So let's talk about all the tasty little candy-coated tidbits that went down on offense--which shouldn't be hard to do, because there were a lot of them, despite the sacks. The up-tempo offense served us well, particularly early in the game; our first two scoring drives were completed in 2:35 or less.

The run game went as smooth as creamy peanut butter, with both Jonas Gray and Cierre Wood eclipsing the century mark in all-purpose yards for the first time all season (I believe). (Gray officially had 138 net yards rushing, and Wood was just one yard shy of 100). Not that I expected to see anything less, but I'm glad the commitment to the run game has returned. As long as we keep this identity all the way through the end of the season, I'll be happy. No more abandoning the run like we did against USC. We seemed to stay steady against Wake Forest, even when we were down early, and it paid off. Let's hope we'll be stalwart against Stanford, too, if it comes down to it.

Michael Floyd, Tyler Eifert, and Robby Toma were the Three Musketeers of the pass game, with 9, 8, and 7 catches respectively, racking up individual totals of 90, 83, and 73 yards--including a touchdown apiece for Floyd and Eifert.

There were moments I thought Floyd looked like the Michael Floyd of olde--but it's possible he's spent too much time focusing on his blocking or just straight-up being double-teamed this season, because there were at least two occasions during the game when Rees found him, on what looked like a good throw, and he miffed the catch. Very un-Floyd like. Even the announcers said so, and normally they're too busy poring over their random bits of human interest trivia to be overly concerned with what's going on in the actual game. But Floyd's the kind of nougat so smooth everyone takes notice, so it's not overly surprising they'd have him on their radar.

More surprising is one announcer's personal fan club for Robby Toma, who up until this point hasn't gotten much playing time. But in the couple games he's made it onto the field this season (which will continue, as Riddick's out til next year), he's made a real impact. Teams tend to overlook him early due to his bite-size appearance, but after this game I think it would be unwise for defenses to spend too much time on king-sized Floyd at the expense of covering Toma. He may look like a little fun-sized bar, but he's got a whole party bag's worth of energy, and Coach Kelly acknowledged his effort and his leadership by asking him to lead the fight song in the locker room after the game. I'd look out for some nice grabs by the junior receiver on Saturday.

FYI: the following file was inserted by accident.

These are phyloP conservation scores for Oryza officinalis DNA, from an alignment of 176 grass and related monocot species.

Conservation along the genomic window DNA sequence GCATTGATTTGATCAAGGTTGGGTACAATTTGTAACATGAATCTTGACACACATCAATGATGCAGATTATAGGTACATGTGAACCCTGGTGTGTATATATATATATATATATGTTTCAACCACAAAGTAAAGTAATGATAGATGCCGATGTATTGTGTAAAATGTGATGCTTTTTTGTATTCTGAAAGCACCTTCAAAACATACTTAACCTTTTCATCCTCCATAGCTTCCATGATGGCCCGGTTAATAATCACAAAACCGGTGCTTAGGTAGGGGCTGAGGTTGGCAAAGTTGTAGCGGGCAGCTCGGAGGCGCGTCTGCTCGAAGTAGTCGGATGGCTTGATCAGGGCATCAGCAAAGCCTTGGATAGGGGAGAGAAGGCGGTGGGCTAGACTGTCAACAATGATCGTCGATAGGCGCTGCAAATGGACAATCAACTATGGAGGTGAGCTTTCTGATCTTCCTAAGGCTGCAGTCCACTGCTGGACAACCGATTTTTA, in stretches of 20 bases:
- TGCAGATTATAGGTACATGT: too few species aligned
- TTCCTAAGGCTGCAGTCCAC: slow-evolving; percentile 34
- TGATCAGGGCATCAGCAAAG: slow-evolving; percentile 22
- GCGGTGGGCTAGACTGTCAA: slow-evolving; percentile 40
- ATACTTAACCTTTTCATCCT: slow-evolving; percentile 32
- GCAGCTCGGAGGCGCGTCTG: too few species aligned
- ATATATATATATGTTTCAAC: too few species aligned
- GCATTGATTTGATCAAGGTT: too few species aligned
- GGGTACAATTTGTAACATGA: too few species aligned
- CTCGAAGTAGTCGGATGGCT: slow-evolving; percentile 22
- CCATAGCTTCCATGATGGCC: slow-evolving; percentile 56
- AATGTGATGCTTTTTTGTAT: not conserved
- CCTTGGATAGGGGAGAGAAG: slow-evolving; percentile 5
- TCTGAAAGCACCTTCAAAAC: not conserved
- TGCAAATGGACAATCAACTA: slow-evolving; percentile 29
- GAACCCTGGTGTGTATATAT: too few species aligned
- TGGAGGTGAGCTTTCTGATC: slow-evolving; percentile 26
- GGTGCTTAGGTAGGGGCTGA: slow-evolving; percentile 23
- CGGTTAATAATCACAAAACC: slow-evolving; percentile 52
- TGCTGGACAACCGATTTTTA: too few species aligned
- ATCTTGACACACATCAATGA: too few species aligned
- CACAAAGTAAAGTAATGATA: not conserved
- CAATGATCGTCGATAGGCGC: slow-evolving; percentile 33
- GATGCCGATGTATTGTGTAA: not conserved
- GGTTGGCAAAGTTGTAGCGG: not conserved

Also, can I just say that Tyler Eifert is basically a whole crunchity Heath bar of goodness (and if you don't think this is a compliment than you have no idea how much I enjoy toffee), and I look forward to another season of him abusing teams over the middle. We've had at least four pro-caliber, All-American tight ends in a row now (Fasano, Carlson, Rudolph, Eifert). Can we please continue this trend forever and ever until the end of time? Lifetime supply of Heath Bars. Let's go.

Lastly, let us commend Tommy Rees for his smooth, sugary, ruffled-around-the-edges-but-always-smooth-on-the-inside peanut-buttery-cup goodness. Despite the three sacks and the two inexplicable drops by Floyd, he still went 30-for-38 passing with 2 TD's and nearly 300 yards. That's a 78.9% completion percentage. And the best part of all--NO INTERCEPTIONS. Maryland's defense is not exactly the creme de la creme of the FBS, of course--but neither is Wake Forest's or Navy's, and I'm pretty sure he threw interceptions against both of them. So. Improvement?

Let's hope so, because I'm really tired of this wishy-washy, namby-pamby, back-and-forth inconsistent nonsense of having turnovers for three games and then no turnovers for two games and then inexplicable turnovers for three more games... All I'm saying is Rees better achieve consistency, or he's gonna get tossed like a sauce that won't set right. And I don't want that to happen. I'd much rather watch him stick around for a while and see the pot thicken.

Take Five

*Despite giving up our first sack in 5 games and 195 passing attempts, the offense accumulated 508 yards of offense during the advent of our 5th night game of the season, giving us our 5th 500-yard mark of the year for the first time since 2005.

*David Ruffer completed a spectacular 52-yard field goal, making him only the second player in Irish history with three field goals of 50 yards or more (the first was Harry Oliver). After missing three field goals at the start of the season, Ruffer has now kicked 5 in a row dating back to the Purdue game.